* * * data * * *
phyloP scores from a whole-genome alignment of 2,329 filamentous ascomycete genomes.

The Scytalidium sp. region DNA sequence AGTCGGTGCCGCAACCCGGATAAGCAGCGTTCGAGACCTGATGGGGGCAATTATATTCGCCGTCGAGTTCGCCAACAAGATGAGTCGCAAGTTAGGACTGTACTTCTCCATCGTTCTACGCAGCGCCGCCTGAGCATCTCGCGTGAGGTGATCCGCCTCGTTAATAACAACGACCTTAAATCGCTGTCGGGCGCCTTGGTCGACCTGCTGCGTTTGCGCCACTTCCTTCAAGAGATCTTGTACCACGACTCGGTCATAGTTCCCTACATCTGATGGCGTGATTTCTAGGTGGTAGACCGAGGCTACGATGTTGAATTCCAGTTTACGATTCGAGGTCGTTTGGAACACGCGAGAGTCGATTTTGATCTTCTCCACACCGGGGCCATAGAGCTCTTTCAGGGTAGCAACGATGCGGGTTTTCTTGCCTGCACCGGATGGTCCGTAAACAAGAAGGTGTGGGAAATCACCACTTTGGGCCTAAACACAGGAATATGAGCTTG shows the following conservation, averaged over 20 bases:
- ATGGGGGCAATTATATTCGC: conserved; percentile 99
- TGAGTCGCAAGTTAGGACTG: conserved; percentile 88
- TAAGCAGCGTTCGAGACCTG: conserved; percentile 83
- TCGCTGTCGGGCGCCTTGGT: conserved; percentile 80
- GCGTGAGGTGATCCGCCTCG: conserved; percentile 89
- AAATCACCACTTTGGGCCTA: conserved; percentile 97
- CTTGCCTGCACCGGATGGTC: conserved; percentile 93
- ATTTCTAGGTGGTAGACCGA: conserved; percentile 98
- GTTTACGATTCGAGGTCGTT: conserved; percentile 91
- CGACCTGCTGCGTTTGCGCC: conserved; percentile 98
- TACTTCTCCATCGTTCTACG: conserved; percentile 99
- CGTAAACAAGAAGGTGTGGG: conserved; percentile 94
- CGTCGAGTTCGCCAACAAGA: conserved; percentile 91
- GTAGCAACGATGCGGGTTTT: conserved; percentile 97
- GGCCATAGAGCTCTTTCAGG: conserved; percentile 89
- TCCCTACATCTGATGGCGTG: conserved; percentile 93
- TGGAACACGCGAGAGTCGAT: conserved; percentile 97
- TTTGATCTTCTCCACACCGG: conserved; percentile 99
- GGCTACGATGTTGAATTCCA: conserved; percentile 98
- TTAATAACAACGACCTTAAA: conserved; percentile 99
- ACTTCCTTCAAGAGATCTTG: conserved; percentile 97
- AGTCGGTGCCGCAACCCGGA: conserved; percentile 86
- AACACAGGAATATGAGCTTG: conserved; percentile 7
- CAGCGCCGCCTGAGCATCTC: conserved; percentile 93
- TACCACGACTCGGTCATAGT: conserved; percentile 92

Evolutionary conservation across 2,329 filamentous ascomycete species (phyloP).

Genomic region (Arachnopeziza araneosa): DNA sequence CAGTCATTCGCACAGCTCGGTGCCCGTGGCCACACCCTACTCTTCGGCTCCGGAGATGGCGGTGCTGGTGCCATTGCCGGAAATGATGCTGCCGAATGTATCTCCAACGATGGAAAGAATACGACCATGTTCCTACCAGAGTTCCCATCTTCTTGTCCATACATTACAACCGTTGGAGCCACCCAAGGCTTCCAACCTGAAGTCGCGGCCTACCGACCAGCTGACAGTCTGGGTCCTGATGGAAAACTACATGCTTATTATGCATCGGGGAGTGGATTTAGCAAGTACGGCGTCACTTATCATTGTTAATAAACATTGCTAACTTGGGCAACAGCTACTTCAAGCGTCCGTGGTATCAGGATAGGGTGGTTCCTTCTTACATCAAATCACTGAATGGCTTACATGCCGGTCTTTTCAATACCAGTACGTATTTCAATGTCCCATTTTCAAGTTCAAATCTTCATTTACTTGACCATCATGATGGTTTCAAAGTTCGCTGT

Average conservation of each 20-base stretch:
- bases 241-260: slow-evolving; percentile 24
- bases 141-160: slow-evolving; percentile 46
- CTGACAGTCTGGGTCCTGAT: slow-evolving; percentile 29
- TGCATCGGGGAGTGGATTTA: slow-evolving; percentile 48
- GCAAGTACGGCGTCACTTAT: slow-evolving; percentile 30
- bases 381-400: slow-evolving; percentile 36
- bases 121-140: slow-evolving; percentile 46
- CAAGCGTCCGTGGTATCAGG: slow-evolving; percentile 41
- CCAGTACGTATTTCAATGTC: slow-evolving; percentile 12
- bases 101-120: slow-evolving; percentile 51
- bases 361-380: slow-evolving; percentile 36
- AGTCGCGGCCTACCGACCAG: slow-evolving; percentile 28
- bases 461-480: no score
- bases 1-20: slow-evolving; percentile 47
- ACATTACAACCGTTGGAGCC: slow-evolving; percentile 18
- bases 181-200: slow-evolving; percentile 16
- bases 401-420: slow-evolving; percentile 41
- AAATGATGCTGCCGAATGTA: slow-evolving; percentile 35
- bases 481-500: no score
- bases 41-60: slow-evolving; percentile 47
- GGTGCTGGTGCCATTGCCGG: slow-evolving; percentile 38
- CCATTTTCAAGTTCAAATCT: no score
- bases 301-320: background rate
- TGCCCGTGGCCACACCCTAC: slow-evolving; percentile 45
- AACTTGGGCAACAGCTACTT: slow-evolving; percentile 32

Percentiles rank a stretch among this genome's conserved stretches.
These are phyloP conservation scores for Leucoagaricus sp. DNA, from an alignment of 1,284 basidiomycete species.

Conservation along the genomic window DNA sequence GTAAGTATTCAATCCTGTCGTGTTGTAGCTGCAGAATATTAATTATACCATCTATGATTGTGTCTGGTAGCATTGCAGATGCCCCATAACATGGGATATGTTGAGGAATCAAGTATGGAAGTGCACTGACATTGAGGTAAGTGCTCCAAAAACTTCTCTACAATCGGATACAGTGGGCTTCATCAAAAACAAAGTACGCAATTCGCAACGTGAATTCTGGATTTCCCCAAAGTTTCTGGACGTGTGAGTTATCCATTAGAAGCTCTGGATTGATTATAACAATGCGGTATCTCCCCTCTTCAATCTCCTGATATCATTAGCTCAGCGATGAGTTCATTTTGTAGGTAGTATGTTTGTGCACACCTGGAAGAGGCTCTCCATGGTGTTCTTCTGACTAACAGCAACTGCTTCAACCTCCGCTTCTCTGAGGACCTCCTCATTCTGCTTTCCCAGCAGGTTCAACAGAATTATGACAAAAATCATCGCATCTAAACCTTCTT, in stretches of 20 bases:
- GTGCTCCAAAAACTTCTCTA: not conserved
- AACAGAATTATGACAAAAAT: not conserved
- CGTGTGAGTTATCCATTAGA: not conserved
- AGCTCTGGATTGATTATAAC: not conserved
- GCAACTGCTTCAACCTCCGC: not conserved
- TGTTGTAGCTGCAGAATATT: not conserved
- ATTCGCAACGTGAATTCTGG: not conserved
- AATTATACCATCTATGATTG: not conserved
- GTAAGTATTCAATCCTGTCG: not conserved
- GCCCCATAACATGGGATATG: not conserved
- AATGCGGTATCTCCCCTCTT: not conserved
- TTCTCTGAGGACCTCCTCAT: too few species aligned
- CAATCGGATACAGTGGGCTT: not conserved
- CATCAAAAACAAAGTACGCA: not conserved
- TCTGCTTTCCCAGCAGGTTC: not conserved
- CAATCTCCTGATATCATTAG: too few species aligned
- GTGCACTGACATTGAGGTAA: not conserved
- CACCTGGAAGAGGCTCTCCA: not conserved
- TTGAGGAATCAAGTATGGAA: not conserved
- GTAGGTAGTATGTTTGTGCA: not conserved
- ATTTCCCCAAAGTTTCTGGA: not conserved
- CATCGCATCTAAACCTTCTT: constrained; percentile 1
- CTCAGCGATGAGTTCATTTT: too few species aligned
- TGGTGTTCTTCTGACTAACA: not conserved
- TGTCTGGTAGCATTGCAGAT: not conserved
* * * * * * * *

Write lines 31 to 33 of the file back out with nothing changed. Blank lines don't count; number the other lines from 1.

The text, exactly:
- bases 241-260: slow-evolving; percentile 24
- bases 141-160: slow-evolving; percentile 46
- CTGACAGTCTGGGTCCTGAT: slow-evolving; percentile 29